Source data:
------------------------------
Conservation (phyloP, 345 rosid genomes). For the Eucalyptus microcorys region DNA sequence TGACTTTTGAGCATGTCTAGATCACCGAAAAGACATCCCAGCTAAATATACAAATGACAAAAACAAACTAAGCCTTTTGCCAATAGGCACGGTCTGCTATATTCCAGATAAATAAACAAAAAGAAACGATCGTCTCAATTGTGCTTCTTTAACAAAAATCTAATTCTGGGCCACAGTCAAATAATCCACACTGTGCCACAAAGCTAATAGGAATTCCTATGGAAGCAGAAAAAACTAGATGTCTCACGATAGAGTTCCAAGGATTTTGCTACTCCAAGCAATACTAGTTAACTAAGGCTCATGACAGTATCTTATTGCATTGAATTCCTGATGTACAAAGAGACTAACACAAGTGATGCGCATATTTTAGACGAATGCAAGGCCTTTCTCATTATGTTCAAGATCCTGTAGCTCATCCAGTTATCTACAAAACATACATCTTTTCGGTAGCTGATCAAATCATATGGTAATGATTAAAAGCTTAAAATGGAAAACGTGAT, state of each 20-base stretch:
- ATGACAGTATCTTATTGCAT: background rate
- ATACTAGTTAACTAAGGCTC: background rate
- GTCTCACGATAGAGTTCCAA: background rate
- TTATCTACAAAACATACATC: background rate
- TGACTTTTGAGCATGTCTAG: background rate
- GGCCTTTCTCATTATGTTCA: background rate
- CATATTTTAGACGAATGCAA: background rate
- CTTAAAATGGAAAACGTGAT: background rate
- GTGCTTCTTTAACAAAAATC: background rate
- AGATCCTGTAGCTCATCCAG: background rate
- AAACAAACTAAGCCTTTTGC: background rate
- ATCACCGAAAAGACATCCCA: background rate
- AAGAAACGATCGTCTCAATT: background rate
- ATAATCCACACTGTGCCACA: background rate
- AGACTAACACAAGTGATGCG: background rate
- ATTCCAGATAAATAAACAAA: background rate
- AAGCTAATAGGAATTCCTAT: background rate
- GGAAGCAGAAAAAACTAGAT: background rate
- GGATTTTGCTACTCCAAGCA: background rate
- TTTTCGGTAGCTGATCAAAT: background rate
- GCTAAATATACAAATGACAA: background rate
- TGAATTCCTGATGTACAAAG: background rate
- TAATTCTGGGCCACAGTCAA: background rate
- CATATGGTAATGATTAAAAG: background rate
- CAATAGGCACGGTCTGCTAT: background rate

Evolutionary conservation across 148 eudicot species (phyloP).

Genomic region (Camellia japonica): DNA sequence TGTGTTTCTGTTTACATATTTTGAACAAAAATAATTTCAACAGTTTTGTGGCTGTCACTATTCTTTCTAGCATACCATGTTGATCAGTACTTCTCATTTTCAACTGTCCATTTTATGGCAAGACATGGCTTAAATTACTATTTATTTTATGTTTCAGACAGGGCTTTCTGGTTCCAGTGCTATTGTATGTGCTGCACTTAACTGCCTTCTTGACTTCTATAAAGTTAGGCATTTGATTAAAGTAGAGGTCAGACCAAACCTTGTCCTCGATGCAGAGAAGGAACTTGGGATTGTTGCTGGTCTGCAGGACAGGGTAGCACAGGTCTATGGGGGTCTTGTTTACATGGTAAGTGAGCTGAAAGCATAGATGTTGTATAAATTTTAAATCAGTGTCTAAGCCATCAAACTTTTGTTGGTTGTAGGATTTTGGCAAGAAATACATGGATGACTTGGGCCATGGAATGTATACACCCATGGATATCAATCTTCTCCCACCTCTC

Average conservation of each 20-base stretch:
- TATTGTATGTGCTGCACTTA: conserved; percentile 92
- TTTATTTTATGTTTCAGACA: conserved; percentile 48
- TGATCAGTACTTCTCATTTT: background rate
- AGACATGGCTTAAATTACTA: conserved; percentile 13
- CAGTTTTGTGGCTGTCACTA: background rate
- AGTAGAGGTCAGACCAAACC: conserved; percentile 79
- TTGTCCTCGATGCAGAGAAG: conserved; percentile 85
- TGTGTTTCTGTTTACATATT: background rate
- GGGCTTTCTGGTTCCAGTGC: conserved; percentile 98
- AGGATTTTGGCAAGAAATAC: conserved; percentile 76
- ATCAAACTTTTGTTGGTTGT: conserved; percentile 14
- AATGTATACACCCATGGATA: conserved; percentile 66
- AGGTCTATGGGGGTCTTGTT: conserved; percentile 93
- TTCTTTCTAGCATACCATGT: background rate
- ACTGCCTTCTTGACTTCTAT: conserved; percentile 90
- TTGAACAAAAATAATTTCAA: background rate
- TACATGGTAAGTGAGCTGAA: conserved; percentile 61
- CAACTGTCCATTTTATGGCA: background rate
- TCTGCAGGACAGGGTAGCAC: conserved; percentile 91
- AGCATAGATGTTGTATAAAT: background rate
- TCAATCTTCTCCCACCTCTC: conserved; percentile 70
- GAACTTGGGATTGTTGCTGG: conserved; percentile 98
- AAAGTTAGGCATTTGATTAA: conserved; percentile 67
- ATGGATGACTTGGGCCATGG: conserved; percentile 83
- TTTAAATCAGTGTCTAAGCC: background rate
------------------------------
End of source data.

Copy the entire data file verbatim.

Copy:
Conservation (phyloP, 345 rosid genomes). For the Eucalyptus microcorys region DNA sequence TGACTTTTGAGCATGTCTAGATCACCGAAAAGACATCCCAGCTAAATATACAAATGACAAAAACAAACTAAGCCTTTTGCCAATAGGCACGGTCTGCTATATTCCAGATAAATAAACAAAAAGAAACGATCGTCTCAATTGTGCTTCTTTAACAAAAATCTAATTCTGGGCCACAGTCAAATAATCCACACTGTGCCACAAAGCTAATAGGAATTCCTATGGAAGCAGAAAAAACTAGATGTCTCACGATAGAGTTCCAAGGATTTTGCTACTCCAAGCAATACTAGTTAACTAAGGCTCATGACAGTATCTTATTGCATTGAATTCCTGATGTACAAAGAGACTAACACAAGTGATGCGCATATTTTAGACGAATGCAAGGCCTTTCTCATTATGTTCAAGATCCTGTAGCTCATCCAGTTATCTACAAAACATACATCTTTTCGGTAGCTGATCAAATCATATGGTAATGATTAAAAGCTTAAAATGGAAAACGTGAT, state of each 20-base stretch:
- ATGACAGTATCTTATTGCAT: background rate
- ATACTAGTTAACTAAGGCTC: background rate
- GTCTCACGATAGAGTTCCAA: background rate
- TTATCTACAAAACATACATC: background rate
- TGACTTTTGAGCATGTCTAG: background rate
- GGCCTTTCTCATTATGTTCA: background rate
- CATATTTTAGACGAATGCAA: background rate
- CTTAAAATGGAAAACGTGAT: background rate
- GTGCTTCTTTAACAAAAATC: background rate
- AGATCCTGTAGCTCATCCAG: background rate
- AAACAAACTAAGCCTTTTGC: background rate
- ATCACCGAAAAGACATCCCA: background rate
- AAGAAACGATCGTCTCAATT: background rate
- ATAATCCACACTGTGCCACA: background rate
- AGACTAACACAAGTGATGCG: background rate
- ATTCCAGATAAATAAACAAA: background rate
- AAGCTAATAGGAATTCCTAT: background rate
- GGAAGCAGAAAAAACTAGAT: background rate
- GGATTTTGCTACTCCAAGCA: background rate
- TTTTCGGTAGCTGATCAAAT: background rate
- GCTAAATATACAAATGACAA: background rate
- TGAATTCCTGATGTACAAAG: background rate
- TAATTCTGGGCCACAGTCAA: background rate
- CATATGGTAATGATTAAAAG: background rate
- CAATAGGCACGGTCTGCTAT: background rate

Evolutionary conservation across 148 eudicot species (phyloP).

Genomic region (Camellia japonica): DNA sequence TGTGTTTCTGTTTACATATTTTGAACAAAAATAATTTCAACAGTTTTGTGGCTGTCACTATTCTTTCTAGCATACCATGTTGATCAGTACTTCTCATTTTCAACTGTCCATTTTATGGCAAGACATGGCTTAAATTACTATTTATTTTATGTTTCAGACAGGGCTTTCTGGTTCCAGTGCTATTGTATGTGCTGCACTTAACTGCCTTCTTGACTTCTATAAAGTTAGGCATTTGATTAAAGTAGAGGTCAGACCAAACCTTGTCCTCGATGCAGAGAAGGAACTTGGGATTGTTGCTGGTCTGCAGGACAGGGTAGCACAGGTCTATGGGGGTCTTGTTTACATGGTAAGTGAGCTGAAAGCATAGATGTTGTATAAATTTTAAATCAGTGTCTAAGCCATCAAACTTTTGTTGGTTGTAGGATTTTGGCAAGAAATACATGGATGACTTGGGCCATGGAATGTATACACCCATGGATATCAATCTTCTCCCACCTCTC

Average conservation of each 20-base stretch:
- TATTGTATGTGCTGCACTTA: conserved; percentile 92
- TTTATTTTATGTTTCAGACA: conserved; percentile 48
- TGATCAGTACTTCTCATTTT: background rate
- AGACATGGCTTAAATTACTA: conserved; percentile 13
- CAGTTTTGTGGCTGTCACTA: background rate
- AGTAGAGGTCAGACCAAACC: conserved; percentile 79
- TTGTCCTCGATGCAGAGAAG: conserved; percentile 85
- TGTGTTTCTGTTTACATATT: background rate
- GGGCTTTCTGGTTCCAGTGC: conserved; percentile 98
- AGGATTTTGGCAAGAAATAC: conserved; percentile 76
- ATCAAACTTTTGTTGGTTGT: conserved; percentile 14
- AATGTATACACCCATGGATA: conserved; percentile 66
- AGGTCTATGGGGGTCTTGTT: conserved; percentile 93
- TTCTTTCTAGCATACCATGT: background rate
- ACTGCCTTCTTGACTTCTAT: conserved; percentile 90
- TTGAACAAAAATAATTTCAA: background rate
- TACATGGTAAGTGAGCTGAA: conserved; percentile 61
- CAACTGTCCATTTTATGGCA: background rate
- TCTGCAGGACAGGGTAGCAC: conserved; percentile 91
- AGCATAGATGTTGTATAAAT: background rate
- TCAATCTTCTCCCACCTCTC: conserved; percentile 70
- GAACTTGGGATTGTTGCTGG: conserved; percentile 98
- AAAGTTAGGCATTTGATTAA: conserved; percentile 67
- ATGGATGACTTGGGCCATGG: conserved; percentile 83
- TTTAAATCAGTGTCTAAGCC: background rate